Happy Feet did to Antarctica what The Lion King did to Africa so many years ago: inspired a whole generation of children to dream about travelling to far-away places. All the while educating them on environmental issues affecting some of the most significant, yet often overlooked, corners of Earth. Antarctica school projects and resources have flourished in the last few years, with more and more people realizing the importance of educating the next generation into caring – and protecting – this most awe-inspiring region of our planet.
Whether you’re a school teacher or an intrepid parent who wishes to complement your child’s schooling, you’ll find a plethora of great resources online for Antarctica school projects, lesson plans and crafts projects aimed at broadening children’s perspective and sparking their interest in Antarctica, the world’s most pristine and remote continent. Granted, you may not be as funny as Lovelace or Ramon, your feet may not nearly be as elated as Mumble’s, and you may not be able to sing as divinely as Gloria, but with a little effort, you too can captivate the imagination and interest of your students.
Although some tap-dancing lessons wouldn’t go astray, to be brutally honest…
Quick facts Sheets
Children LOVE to ask a barrage of fact-based questions, so be a sharp-shooter with your answers and you’ll impress them no end:
- The Antarctica Fact Pages published by the Australian Antarctica Division includes 10 comprehensive fact sheets on all sorts of Antarctica-related facts, from wildlife to history, and even includes a gorgeous Sounds of Antarctica audio page so kids can learn the calls of all the different animals
- An interesting page on the history of the Australian claim over a chunk of the region will educate them on the country’s special connection to the icy world down under
- An enticing Photo Gallery will no doubt enthral them
- For questions specific to the current loss of ice in Antarctica, refer to the Ice Sheets and Sea Level Rise page.
If you have littlies in your care, then you may wish to start with some basics, so here are some totally Fun Antarctica Facts for Kids. You can also entertain older kids with these super cool facts about Antarctica found on our Chimu Adventures blog.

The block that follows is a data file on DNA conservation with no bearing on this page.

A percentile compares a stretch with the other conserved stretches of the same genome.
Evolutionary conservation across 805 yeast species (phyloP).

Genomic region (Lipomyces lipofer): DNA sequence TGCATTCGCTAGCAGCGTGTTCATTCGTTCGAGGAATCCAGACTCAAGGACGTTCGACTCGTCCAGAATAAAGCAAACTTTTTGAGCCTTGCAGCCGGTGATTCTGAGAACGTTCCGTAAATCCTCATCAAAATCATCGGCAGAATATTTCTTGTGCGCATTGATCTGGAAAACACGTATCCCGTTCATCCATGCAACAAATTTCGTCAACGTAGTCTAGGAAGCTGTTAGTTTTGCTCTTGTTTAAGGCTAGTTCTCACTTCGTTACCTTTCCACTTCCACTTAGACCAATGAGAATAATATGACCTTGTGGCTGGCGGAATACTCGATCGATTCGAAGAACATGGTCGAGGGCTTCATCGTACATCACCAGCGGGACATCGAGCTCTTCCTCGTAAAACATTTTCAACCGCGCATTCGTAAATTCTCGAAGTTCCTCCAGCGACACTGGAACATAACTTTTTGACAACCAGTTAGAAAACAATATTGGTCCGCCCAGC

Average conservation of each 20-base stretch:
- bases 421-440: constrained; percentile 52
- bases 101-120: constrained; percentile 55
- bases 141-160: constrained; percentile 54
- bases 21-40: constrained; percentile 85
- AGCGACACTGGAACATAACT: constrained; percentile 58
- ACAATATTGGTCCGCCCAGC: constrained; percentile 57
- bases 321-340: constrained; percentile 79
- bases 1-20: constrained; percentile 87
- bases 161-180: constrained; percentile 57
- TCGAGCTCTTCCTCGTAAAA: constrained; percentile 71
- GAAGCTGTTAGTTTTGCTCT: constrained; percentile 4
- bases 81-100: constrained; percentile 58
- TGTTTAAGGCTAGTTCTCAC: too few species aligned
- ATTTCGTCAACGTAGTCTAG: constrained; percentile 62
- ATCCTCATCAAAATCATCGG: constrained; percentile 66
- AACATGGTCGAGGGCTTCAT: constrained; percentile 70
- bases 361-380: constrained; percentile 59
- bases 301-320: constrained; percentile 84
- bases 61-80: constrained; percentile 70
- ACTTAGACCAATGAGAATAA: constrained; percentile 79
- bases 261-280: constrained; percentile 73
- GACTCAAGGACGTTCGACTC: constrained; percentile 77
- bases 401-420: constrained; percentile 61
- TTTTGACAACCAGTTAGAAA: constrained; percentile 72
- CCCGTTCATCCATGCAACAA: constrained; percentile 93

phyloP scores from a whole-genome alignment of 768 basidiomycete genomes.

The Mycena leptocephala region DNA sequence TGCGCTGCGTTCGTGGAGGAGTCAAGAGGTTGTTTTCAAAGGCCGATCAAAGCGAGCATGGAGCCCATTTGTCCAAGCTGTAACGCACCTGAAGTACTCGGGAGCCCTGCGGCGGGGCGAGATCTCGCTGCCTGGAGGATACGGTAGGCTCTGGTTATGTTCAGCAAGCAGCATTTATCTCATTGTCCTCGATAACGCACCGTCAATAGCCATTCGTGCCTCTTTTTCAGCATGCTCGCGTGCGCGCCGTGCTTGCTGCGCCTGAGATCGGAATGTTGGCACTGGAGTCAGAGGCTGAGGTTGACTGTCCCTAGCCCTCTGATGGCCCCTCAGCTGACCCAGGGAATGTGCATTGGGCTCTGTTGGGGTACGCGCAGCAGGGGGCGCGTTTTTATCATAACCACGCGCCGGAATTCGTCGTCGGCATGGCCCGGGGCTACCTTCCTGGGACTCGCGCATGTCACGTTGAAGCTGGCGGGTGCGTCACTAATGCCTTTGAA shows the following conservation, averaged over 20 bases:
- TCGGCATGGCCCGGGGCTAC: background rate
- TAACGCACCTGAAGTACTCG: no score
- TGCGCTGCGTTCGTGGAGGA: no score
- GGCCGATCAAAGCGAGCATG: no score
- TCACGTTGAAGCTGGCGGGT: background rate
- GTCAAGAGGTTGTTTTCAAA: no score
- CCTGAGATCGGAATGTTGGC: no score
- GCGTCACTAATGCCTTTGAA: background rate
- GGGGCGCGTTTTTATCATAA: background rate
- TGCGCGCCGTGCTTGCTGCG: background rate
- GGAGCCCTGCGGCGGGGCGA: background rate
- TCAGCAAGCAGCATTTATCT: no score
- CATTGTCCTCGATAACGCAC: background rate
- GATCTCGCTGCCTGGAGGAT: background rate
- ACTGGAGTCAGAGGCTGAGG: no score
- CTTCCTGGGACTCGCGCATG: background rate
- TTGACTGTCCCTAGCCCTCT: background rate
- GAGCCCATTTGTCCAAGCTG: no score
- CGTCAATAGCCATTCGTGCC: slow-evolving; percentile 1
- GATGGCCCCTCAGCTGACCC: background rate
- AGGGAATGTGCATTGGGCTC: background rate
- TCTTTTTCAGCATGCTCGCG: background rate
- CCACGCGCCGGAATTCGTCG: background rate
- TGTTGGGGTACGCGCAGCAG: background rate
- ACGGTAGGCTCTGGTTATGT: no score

Australia has enjoyed a long-held link with Antarctica and the Mawson’s Huts Website provides plenty of information on the historical Australian mission of 1911, as well as plenty of up-to-date info on current projects to restore Mawson’s Huts.
Lesson Plans for Grades 3-8
The Australian Antarctica Division has also devised fantastic lesson plans for school kids. Classroom Antarctica is an amazing resource for teachers and includes various aspects of Antarctica, which will engage your students’ understanding of geography, science and maths.
Fun and Educational Crafts Projects
From making your own penguin using common household items to an array of animal paintings on paper plates, these Animal Crafts for Kids ideas are arguably the most popular Antarctica school projects for younger students, and give them the chance to learn more about this great southern continent and its inhabitants, whilst having fun and getting their fingers glued together. *Sigh*. Click through the comprehensive list of tutorial videos and note that it may be wise to run through a list of animals that live on Antarctica with your students, lest one of them spend a whole weekend at home proudly creating a polar bear, only to be heartbroken when told polar bears live on the other end of our planet.
Antarctica Cooking Projects
Antarctica is not exactly the world’s most exciting culinary destination and that’s probably because there is no authentic cuisine of which to speak. There will be no penguin-a-l’orange, thank you very much. But, what we find interesting, is that as soon as you start teaching children about this most harsh and barren environment, and they learn all about the scientists who live here for months on end through unforgiving climate, one of the first thing they tend to ask is: ‘But what do these scientists eat?!’
Teaching children about the dietary restrictions faced by researchers in Antarctica is quite a powerful tool and can help plant the seed in the mind that not everyone on our planet has access to a variety of fresh, wholesome and yummy food. Least of all scientists and researchers living on the world’s driest, harshest and windiest continent! Have them make up a ration pack list to give them insight into what a researcher’s diet may be like.
Author: Laura Pattara
“Laura Pattara is a modern nomad who’s been vagabonding around the world, non-stop, for the past 15 years. She’s tour-guided overland trips through South America and Africa, travelled independently through the Middle East and has completed a 6-year motorbike trip from Europe to Australia. What ticks her fancy most? Animal encounters in remote wilderness, authentic experiences off the beaten trail and spectacular Autumn colours in Patagonia.”